Chinese drama “Tuan yuan” (Apart Together), from 2007 Golden Bear winner Wang Quan’an, will open this year’s Berlin Film Festival on Feb. 11.

The love story, which depicts the tragedy of a divided country, centers on a former soldier who flees from China to Taiwan in 1949 and reunites with his lost love decades later. “Apart Together” will also screen as part of the fest’s Culinary Cinema sidebar.

Wang won the Golden Bear at the Berlinale in 2007 for “Tuya’s Marriage.”

Another Asian film, Yoji Yamada’s Japanese drama “Otouto” (About Her Brother), about a woman who looks after her troubled sibling, will close the fest. Out-of-competition screening marks Yamada’s seventh visit to the Berlinale. Yamada has another film there, “Kyoto Story.” Pic, co-directed by Tsutomu Abe, unspools in the Forum’s sidebar, which announced its lineup Tuesday.

The Forum, celebrating its 40th anniversary, will unspool 34 films including 19 world premieres and 12 international preems.

Among the local pics screening in the section is “Orly,” Angela Schanelec’s mosaic of personal stories set in the Paris airport.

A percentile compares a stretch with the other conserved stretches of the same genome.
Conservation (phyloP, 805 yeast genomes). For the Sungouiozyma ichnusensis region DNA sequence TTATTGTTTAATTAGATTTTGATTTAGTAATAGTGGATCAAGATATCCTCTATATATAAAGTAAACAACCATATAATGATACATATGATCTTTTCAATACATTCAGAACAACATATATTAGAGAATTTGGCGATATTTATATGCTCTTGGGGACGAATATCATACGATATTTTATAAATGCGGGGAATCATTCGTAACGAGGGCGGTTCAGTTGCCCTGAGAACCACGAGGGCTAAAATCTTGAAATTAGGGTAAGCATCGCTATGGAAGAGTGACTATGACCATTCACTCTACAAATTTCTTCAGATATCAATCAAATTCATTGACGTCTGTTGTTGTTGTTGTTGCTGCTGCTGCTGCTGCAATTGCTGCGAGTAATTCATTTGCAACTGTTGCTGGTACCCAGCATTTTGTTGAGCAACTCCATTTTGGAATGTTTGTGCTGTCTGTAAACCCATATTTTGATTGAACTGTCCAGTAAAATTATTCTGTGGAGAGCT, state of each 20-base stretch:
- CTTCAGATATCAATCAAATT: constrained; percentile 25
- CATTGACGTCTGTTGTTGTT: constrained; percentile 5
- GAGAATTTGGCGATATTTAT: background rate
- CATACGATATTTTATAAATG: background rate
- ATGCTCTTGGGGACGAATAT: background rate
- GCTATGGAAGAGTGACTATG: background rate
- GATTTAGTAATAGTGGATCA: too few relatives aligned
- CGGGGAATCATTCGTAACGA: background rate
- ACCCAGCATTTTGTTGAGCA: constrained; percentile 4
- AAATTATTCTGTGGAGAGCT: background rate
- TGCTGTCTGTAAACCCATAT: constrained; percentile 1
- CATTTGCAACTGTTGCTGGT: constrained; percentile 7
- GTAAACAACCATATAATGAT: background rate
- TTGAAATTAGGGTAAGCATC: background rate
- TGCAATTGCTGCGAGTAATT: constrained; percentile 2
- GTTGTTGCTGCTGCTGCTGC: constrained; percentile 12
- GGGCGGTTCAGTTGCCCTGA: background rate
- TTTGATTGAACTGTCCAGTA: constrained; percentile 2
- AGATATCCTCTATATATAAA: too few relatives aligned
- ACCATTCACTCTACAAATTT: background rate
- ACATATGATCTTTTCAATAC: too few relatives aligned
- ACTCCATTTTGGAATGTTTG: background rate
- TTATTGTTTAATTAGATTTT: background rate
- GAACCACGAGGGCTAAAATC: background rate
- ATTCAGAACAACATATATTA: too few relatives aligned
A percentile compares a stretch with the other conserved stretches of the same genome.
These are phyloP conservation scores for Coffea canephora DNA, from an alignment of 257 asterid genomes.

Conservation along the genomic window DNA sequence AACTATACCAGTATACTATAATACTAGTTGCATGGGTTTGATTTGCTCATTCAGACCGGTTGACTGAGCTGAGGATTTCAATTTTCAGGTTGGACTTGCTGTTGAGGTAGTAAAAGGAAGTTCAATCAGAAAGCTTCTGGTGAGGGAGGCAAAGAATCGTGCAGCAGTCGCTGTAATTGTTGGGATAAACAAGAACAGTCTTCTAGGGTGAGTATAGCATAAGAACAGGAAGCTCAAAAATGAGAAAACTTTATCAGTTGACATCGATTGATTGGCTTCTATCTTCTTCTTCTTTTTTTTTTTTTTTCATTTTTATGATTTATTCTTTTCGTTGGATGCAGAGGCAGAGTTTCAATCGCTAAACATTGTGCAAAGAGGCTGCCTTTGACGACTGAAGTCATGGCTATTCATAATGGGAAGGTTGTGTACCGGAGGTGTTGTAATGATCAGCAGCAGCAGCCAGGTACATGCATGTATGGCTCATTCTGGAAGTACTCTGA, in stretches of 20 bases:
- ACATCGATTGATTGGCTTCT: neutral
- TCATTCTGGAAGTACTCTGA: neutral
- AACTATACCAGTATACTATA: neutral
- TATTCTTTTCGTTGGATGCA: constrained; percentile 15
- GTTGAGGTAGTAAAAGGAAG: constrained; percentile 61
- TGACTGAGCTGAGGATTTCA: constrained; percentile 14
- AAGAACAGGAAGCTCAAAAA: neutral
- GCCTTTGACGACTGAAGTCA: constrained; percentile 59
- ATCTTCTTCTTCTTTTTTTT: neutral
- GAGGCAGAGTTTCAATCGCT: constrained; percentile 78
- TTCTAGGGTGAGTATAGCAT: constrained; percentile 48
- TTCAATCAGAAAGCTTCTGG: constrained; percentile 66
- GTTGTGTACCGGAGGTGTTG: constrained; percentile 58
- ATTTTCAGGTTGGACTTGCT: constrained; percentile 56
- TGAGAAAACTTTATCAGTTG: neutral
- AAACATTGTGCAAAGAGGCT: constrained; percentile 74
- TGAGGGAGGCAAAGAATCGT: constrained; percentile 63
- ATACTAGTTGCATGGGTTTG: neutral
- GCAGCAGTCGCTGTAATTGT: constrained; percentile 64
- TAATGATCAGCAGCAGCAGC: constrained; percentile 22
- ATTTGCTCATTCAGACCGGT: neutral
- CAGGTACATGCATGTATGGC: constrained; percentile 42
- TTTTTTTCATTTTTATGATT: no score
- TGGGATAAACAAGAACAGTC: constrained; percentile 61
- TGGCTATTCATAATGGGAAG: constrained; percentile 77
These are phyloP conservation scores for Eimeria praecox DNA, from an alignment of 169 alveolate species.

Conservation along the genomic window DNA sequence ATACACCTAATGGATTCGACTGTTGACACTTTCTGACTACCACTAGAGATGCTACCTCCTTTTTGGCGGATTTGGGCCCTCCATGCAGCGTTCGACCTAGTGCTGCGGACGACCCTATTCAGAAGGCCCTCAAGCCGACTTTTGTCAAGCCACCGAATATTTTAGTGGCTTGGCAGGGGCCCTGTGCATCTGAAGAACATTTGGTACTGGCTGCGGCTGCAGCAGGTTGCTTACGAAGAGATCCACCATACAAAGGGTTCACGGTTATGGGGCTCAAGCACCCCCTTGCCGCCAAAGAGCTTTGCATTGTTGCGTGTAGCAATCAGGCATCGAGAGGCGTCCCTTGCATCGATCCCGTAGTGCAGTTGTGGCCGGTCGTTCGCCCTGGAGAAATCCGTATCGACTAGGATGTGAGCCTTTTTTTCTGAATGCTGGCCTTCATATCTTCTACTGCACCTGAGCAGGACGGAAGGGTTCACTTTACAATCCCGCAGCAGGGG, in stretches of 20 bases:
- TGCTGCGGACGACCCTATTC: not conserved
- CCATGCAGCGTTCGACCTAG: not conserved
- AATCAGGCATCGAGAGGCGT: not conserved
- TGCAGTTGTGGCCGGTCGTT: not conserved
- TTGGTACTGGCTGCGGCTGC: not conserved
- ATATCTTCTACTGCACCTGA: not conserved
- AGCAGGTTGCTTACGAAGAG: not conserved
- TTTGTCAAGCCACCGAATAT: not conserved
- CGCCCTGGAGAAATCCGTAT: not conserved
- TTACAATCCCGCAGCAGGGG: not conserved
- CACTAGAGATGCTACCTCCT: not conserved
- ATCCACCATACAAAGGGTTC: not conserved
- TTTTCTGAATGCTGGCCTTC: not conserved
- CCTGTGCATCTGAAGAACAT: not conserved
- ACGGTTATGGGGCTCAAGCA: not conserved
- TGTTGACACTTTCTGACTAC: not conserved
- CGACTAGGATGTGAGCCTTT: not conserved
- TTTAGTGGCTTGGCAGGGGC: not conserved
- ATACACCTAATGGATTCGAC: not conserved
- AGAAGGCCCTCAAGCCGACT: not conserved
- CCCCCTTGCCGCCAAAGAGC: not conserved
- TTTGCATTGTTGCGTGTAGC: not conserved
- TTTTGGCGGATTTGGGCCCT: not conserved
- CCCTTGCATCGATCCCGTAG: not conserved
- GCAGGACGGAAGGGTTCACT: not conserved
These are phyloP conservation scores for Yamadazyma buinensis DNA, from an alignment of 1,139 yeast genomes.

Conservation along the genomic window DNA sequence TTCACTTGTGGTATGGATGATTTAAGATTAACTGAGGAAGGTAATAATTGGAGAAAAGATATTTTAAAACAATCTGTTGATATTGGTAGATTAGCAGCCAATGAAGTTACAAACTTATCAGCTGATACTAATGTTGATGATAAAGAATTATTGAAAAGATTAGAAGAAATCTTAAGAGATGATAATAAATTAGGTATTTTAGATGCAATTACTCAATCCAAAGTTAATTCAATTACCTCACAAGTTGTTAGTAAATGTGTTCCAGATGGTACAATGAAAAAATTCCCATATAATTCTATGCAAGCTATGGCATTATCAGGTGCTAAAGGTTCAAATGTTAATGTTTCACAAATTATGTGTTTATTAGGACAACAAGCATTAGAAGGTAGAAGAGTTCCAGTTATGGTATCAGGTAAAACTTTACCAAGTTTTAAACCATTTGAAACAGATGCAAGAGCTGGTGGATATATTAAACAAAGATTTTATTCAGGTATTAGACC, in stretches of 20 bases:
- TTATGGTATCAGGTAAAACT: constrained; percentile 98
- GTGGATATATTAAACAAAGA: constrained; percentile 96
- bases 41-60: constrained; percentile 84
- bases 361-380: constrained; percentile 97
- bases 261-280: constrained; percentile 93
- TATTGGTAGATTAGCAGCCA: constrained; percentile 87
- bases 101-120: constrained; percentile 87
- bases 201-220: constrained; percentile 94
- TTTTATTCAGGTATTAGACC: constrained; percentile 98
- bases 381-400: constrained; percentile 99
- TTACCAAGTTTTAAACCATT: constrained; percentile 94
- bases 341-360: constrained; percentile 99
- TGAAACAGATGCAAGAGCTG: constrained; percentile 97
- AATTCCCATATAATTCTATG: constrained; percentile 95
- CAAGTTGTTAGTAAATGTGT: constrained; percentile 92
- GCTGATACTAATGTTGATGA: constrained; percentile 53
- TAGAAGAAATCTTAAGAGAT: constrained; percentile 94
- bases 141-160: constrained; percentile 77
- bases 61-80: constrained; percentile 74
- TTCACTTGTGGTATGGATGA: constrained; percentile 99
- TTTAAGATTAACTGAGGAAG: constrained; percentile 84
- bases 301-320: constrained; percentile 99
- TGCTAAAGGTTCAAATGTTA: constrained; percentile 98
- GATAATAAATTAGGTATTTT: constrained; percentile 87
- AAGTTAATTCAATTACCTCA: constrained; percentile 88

Tatjana Turanskyj’s feature debut, “The Drifter,” offers a portrait of a middle-aged woman who loses her job.

Crime is one of the running themes in the lineup. Dominik Graf’s “Im Angesicht des Verbrechens,” conceived as an eight-hour miniseries, looks at Russian mafia activities in Berlin. Thomas Arslan’s “In the Shadows” follows an ex-con preparing one last job while trying to evade a corrupt police officer. French feature “Native of Eurasia,” by Lithuanian director Sharunas Bartas, follows a gangster on the run across Europe.

In Turkish director Tayfun Pirselimoglu’s “Haze,” a criminal plot surrounding a contract killing hovers over a drama about life and death in Istanbul.

Arvin Chen’s directorial debut, “Au revoir Taipei,” follows a young Taiwanese man who runs afoul of gangsters.

The 60th Berlinale closes Feb. 21.